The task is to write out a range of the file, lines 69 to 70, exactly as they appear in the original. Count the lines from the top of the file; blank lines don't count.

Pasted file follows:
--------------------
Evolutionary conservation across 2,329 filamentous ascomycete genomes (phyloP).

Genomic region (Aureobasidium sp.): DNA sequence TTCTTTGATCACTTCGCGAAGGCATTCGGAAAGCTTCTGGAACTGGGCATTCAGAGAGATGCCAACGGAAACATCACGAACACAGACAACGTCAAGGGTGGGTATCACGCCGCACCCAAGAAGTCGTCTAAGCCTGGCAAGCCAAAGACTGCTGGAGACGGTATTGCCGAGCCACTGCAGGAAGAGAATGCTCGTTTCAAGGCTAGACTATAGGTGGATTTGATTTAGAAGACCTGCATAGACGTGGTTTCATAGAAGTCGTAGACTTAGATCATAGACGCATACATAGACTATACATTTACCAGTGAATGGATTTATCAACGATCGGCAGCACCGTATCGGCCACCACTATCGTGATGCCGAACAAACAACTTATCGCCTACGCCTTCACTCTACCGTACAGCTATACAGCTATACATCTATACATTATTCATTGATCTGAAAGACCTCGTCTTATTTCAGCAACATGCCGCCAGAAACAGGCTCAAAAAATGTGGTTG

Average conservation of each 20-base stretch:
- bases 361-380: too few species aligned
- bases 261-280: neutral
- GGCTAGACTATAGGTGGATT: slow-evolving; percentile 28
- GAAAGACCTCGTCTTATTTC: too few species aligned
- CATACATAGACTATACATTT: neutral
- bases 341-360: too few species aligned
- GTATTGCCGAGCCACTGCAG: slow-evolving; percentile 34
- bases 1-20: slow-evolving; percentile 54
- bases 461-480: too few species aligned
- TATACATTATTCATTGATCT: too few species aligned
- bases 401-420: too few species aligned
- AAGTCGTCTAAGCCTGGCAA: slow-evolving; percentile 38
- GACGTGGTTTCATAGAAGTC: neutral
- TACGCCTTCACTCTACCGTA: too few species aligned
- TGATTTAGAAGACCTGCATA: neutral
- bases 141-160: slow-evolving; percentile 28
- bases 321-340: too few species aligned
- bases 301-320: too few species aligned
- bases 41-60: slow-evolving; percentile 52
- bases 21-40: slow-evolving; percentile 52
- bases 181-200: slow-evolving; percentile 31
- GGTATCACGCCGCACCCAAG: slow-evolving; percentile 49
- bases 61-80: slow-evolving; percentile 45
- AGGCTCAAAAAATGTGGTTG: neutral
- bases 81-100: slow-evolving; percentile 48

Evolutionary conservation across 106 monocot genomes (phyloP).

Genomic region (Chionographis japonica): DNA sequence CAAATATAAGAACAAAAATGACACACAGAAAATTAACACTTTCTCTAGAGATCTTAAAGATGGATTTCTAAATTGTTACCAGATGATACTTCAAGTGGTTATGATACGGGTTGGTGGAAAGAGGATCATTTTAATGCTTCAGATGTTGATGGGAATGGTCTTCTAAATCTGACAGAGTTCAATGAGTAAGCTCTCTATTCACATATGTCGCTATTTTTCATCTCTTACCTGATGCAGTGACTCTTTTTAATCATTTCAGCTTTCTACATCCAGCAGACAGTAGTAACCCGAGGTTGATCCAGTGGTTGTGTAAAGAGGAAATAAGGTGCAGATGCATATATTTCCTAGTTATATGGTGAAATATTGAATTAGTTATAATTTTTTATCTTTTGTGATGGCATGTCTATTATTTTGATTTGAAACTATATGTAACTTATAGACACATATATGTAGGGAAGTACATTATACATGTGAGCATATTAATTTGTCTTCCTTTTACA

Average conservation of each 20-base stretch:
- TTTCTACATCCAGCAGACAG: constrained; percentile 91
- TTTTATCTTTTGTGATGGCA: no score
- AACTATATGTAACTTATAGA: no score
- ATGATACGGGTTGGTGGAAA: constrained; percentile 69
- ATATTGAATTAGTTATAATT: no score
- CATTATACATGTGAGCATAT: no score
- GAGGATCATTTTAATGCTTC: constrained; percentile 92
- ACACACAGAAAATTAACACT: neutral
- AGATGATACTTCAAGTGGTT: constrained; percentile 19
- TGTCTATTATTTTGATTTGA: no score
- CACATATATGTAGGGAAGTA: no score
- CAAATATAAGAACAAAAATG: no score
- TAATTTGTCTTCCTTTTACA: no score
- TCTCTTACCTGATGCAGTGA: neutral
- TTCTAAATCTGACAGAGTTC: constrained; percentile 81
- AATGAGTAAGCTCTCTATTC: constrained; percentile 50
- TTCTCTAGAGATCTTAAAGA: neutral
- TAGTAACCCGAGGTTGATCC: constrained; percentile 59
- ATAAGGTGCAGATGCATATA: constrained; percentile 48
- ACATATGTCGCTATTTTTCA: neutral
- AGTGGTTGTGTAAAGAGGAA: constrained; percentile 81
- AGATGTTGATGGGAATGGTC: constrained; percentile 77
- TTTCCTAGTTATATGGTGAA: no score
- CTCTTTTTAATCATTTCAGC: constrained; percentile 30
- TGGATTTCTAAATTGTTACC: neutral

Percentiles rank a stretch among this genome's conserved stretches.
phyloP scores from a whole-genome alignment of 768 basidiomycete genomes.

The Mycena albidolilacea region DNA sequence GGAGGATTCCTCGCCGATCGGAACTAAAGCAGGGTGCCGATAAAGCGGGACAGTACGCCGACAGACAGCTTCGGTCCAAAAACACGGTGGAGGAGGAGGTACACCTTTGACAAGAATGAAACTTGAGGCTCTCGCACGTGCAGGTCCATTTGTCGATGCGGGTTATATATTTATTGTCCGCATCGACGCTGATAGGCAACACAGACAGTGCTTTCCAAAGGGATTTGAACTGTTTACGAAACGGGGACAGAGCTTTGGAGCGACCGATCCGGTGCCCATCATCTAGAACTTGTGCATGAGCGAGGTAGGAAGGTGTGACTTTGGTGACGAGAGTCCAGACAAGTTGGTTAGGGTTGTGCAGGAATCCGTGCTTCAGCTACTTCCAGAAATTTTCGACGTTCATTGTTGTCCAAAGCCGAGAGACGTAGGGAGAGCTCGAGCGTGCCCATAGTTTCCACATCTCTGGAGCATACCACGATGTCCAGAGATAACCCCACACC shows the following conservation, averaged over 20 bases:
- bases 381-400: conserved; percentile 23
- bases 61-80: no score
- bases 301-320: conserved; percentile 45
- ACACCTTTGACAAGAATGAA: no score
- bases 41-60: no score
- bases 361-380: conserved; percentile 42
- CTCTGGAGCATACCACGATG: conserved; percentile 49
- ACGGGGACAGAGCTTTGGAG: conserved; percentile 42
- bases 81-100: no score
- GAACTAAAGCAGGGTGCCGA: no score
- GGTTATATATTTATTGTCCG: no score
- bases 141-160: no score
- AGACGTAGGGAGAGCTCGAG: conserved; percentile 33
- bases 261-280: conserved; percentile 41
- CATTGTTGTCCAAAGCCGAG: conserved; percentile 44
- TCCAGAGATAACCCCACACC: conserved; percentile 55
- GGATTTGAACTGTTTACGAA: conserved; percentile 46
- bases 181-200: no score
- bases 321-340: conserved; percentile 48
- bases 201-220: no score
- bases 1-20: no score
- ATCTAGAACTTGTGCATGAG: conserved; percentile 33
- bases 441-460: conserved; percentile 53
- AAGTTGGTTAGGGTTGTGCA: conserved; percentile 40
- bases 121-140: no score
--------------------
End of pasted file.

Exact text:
- GAACTAAAGCAGGGTGCCGA: no score
- GGTTATATATTTATTGTCCG: no score